Middle school years are an important time for the development of critical thinking and problem-solving strategies.
The online middle school program at Pathfinder Career Academy of Ohio is a tuition-free program. Our Ohio state-approved online middle school program is designed with your child’s success in mind. We offer education for sixth, seventh, and eighth grade in our online middle school curriculum.
We strive to provide a relevant, engaging, and challenging online public-school curriculum that is developmentally appropriate, meets their individual needs, and prepares them for high school.
* Course offerings are subject to change and may vary based on school staffing.
Career awareness refers to an individual’s understanding of various career options, industries, job roles, and the skills required to succeed in those roles. It involves developing a basic understanding of the diverse array of careers available, the qualifications and educational paths associated with them, and the potential growth opportunities within each field.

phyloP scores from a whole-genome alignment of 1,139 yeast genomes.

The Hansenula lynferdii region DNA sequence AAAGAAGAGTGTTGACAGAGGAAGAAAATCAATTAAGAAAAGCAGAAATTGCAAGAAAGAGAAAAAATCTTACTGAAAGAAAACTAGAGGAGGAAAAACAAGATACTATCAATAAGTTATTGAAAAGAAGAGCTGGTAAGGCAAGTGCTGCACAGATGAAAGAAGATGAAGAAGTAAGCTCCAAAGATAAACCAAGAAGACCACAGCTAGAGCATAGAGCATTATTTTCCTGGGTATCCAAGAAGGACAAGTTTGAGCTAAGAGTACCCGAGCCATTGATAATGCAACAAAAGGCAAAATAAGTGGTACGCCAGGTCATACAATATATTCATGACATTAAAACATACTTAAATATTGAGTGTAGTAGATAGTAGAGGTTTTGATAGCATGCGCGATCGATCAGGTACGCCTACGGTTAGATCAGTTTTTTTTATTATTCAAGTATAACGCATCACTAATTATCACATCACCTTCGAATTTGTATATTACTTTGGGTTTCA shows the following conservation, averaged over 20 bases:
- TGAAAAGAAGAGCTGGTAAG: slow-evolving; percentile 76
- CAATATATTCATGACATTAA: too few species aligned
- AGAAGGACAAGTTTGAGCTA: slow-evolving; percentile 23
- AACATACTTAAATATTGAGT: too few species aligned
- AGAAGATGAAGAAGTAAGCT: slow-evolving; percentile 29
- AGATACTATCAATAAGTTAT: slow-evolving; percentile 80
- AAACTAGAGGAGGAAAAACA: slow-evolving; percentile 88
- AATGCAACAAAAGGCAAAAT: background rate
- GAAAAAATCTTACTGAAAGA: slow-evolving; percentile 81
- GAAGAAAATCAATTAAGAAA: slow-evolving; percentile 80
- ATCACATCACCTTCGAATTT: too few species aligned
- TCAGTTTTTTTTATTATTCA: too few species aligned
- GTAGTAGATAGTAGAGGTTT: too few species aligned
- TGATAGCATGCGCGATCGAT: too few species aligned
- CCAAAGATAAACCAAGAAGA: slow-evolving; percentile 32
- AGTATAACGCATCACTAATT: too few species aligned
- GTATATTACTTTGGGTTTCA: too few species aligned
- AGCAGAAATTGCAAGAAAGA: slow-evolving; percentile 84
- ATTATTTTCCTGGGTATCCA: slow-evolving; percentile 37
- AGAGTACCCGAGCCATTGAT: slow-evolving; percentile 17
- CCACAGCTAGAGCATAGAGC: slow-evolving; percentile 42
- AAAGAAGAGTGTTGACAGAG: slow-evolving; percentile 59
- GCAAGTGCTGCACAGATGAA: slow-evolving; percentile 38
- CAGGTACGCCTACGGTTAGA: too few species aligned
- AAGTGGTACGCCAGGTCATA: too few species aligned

Introduction to CTE
The goal of an “Intro to CTE” focus is to expose students to the possibilities and benefits of pursuing a career through technical education, helping them make more informed decisions about their educational and career paths. It lays the foundation for students to explore specific CTE programs and pathways that align with their interests and goals. Intro to CTE will include aspects such as defining career tech education, career pathways, skills development, industry exposure, educational pathways, hands-on learning, career exploration, and future opportunities. An in-depth introduction to CTE will prepare students to make an informed decision in their 11th grade year on what career pathway program they would like to pursue at Pathfinder Career Academy.